Caribbean Netherlands entitled to a dignified social minimum
This is a press release of the Caribbean Netherlands Social Minimum Committee
Not or barely having enough money to live on, never being certain of your future: for many Dutch people in the special municipalities of Bonaire, Saba and St. Eustatius this is the everyday reality. Until now, these islands have not really had an adequate social system like the one in place for decades in the European part of the Netherlands. This does not befit a country that has anchored equality as a legal fundamental right for all its residents. The Caribbean Netherlands Social Minimum Committee has investigated how a simple and effective system guaranteeing a social minimum can be introduced on these three Dutch islands. The Committee also examined the prerequisites for such a system.
Its conclusion is that with a proper budgeting method and a systematic approach per household type, a social minimum can be introduced that will produce results equivalent to those in the European part of the Netherlands. This will require a considerable increase in minimum incomes. The Committee’s report was presented today to Carola Schouten, the Minister for Poverty Policy, Participation and Pensions, and Alexandra van Huffelen, the State Secretary for Kingdom Relations and Digitalisation.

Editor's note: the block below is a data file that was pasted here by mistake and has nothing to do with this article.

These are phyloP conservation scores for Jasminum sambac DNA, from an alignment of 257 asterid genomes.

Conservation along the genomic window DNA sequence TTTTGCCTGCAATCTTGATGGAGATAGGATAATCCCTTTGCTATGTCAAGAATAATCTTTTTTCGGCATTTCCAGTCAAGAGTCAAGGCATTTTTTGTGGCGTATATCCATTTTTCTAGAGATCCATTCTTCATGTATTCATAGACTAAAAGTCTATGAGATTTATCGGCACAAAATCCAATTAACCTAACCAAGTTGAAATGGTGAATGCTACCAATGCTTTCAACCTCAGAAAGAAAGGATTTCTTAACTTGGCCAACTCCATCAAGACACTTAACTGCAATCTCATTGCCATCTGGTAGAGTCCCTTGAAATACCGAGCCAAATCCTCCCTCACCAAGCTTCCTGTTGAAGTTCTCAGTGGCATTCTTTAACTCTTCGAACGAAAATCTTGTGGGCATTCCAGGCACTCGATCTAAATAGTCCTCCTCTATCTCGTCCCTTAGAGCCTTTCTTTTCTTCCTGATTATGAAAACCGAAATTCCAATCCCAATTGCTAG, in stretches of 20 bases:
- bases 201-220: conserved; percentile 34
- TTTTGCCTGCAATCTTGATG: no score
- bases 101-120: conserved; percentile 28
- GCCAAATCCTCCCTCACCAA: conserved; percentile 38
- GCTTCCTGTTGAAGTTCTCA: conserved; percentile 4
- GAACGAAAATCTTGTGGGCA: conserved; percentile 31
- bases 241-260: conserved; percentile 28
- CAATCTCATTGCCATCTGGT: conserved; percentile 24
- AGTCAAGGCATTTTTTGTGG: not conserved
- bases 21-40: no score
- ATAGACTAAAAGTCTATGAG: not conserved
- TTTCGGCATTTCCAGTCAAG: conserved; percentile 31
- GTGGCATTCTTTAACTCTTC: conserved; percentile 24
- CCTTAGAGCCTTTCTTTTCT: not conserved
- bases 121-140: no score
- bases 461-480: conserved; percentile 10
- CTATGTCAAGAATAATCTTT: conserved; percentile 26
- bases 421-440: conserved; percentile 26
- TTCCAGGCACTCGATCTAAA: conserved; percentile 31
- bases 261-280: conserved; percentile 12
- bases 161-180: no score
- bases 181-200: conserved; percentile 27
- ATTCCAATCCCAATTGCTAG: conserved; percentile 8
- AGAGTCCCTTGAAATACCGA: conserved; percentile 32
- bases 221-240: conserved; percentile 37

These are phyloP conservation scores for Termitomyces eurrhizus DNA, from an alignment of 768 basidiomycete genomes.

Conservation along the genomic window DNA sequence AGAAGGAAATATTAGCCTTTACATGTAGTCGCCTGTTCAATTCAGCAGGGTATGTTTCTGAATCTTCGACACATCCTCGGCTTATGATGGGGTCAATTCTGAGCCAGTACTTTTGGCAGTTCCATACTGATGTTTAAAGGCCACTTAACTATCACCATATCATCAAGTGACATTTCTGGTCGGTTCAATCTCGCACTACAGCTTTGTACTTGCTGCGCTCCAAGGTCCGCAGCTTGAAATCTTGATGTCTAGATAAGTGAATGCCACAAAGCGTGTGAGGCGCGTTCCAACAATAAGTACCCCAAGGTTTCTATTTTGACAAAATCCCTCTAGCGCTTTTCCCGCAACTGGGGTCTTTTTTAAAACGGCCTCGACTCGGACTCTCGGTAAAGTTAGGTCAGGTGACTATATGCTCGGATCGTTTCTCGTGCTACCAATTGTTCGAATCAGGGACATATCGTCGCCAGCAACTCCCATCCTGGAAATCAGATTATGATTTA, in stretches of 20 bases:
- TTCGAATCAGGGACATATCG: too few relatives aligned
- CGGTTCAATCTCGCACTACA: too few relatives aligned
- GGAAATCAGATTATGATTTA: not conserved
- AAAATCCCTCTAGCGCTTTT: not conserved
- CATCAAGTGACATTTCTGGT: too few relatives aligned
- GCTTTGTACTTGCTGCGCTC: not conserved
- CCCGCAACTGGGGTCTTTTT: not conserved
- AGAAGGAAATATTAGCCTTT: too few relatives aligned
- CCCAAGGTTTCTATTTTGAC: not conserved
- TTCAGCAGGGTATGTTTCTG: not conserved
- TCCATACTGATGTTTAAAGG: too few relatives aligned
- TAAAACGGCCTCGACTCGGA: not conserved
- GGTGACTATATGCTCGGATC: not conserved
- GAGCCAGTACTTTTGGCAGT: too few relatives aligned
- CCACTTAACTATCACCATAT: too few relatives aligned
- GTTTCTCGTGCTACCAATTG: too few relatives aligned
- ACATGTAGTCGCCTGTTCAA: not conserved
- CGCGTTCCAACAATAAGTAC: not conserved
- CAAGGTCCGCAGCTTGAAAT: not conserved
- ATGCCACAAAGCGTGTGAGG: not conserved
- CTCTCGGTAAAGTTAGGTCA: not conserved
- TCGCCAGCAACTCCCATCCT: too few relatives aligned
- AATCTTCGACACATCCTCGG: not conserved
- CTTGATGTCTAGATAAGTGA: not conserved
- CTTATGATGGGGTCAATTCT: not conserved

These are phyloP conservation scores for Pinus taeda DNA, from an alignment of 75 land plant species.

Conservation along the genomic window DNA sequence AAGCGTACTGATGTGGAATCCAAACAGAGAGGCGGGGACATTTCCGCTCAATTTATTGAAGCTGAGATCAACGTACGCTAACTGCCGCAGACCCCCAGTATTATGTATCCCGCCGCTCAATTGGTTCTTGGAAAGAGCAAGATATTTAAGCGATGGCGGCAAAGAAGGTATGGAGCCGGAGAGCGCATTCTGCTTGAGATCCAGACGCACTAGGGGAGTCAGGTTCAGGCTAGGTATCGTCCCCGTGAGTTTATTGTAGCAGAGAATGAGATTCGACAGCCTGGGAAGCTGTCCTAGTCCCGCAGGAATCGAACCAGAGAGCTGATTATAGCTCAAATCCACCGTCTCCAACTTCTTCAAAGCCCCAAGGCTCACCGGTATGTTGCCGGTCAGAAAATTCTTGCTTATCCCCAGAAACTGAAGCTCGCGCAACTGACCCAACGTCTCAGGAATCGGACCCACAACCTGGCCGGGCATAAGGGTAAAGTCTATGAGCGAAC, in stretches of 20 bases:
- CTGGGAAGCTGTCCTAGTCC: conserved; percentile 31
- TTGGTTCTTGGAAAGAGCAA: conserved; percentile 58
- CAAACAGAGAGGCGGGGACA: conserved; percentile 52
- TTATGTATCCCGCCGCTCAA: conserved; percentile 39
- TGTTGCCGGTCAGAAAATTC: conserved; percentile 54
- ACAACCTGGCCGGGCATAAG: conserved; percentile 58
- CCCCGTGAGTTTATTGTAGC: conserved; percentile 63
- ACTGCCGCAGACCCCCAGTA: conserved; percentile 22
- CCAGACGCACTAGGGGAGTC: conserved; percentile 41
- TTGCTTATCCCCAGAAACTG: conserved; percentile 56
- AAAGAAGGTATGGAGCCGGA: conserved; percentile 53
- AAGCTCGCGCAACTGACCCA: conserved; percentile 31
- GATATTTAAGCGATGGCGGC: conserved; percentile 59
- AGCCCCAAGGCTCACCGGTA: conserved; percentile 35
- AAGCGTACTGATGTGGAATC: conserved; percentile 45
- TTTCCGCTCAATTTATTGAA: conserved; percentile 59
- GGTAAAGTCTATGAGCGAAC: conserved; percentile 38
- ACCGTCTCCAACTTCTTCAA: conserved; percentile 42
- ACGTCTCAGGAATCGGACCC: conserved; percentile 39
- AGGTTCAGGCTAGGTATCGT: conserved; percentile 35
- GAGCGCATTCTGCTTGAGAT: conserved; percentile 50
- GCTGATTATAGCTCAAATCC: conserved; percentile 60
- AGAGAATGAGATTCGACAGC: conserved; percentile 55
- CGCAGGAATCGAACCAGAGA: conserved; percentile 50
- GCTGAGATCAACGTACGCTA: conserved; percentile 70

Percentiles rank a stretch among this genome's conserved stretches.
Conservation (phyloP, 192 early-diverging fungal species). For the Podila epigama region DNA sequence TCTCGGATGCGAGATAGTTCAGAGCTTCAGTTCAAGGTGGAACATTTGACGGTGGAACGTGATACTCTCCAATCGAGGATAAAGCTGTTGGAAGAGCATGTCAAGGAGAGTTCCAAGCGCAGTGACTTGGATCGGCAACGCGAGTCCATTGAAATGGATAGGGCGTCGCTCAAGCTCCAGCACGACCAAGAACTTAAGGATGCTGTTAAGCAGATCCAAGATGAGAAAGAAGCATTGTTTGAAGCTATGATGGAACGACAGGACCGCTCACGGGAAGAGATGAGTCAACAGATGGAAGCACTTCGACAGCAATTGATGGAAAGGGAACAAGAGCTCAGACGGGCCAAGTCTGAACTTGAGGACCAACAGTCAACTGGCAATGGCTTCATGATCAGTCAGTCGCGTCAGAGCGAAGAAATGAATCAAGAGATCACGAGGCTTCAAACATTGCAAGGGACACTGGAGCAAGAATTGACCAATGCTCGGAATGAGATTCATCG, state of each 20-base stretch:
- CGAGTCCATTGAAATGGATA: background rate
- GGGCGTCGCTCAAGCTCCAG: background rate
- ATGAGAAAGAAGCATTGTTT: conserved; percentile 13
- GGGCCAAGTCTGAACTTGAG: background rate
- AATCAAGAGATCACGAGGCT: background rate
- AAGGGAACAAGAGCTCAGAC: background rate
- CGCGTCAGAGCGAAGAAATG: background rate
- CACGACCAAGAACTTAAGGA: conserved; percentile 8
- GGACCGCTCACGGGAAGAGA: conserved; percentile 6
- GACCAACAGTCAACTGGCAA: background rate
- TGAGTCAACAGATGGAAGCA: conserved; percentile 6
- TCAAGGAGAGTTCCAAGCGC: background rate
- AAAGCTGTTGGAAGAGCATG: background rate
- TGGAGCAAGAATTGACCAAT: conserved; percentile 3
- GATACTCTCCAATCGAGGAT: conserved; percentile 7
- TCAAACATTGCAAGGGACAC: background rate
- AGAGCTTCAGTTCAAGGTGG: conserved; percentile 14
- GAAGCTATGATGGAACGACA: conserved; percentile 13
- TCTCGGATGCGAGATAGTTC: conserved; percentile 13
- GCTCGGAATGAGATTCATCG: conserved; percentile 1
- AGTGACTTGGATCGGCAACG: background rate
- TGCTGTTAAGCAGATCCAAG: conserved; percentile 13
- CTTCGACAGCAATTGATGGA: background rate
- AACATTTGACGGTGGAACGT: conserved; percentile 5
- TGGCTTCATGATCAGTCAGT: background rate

Glenn Thodé, the Committee Chairman, explains:
“Poverty is a vicious circle. Around 11,000 residents of Bonaire, St. Eustatius and Saba - young people, elderly people and families with children - are living below the poverty line. Against a population of around 30,000, that is a large number. Most of them have jobs but are poor all the same. When faced with adversity, they quickly sink through the bottom of existence resulting in all kinds of social problems. Poverty is not normal, certainly not in a wealthy country like the Netherlands, of which these islands have been part for 13 years. In recent years, the situation has only become worse. We must change this, and we can.”
Solutions for a dignified social minimum
At the Committee’s request, the National Institute for Budget Information (Nibud) determined how much households in Bonaire, St. Eustatius and Saba need in order to get by and to participate in society. To this end, Nibud used price information from sources such as Statistics Netherlands and held talks with experts and residents on each island. The result is a realistic picture of the income a household needs as an absolute minimum. The wages on the islands are low, but the costs of basic needs such as housing, transport, food, and clothing are high.
The difference between the current situation and what is needed
A single person living in a subsidised rental home in Bonaire needs at least 1,517 USD for monthly expenses. Since the 1st of October of this year, a single person receives 1,031 USD in social relief benefit. The old-age pension for retired people is 1,047 USD. Effective from this year, the statutory minimum wage is 1,236 USD. As a supplement, people on low incomes in the Caribbean Netherlands can also obtain an energy allowance equivalent to 108 USD per month. This means that both working people and non-working people face a considerable shortfall each month. What makes the situation even more difficult is the lack of social housing, which forces many people to rent on the private rental market.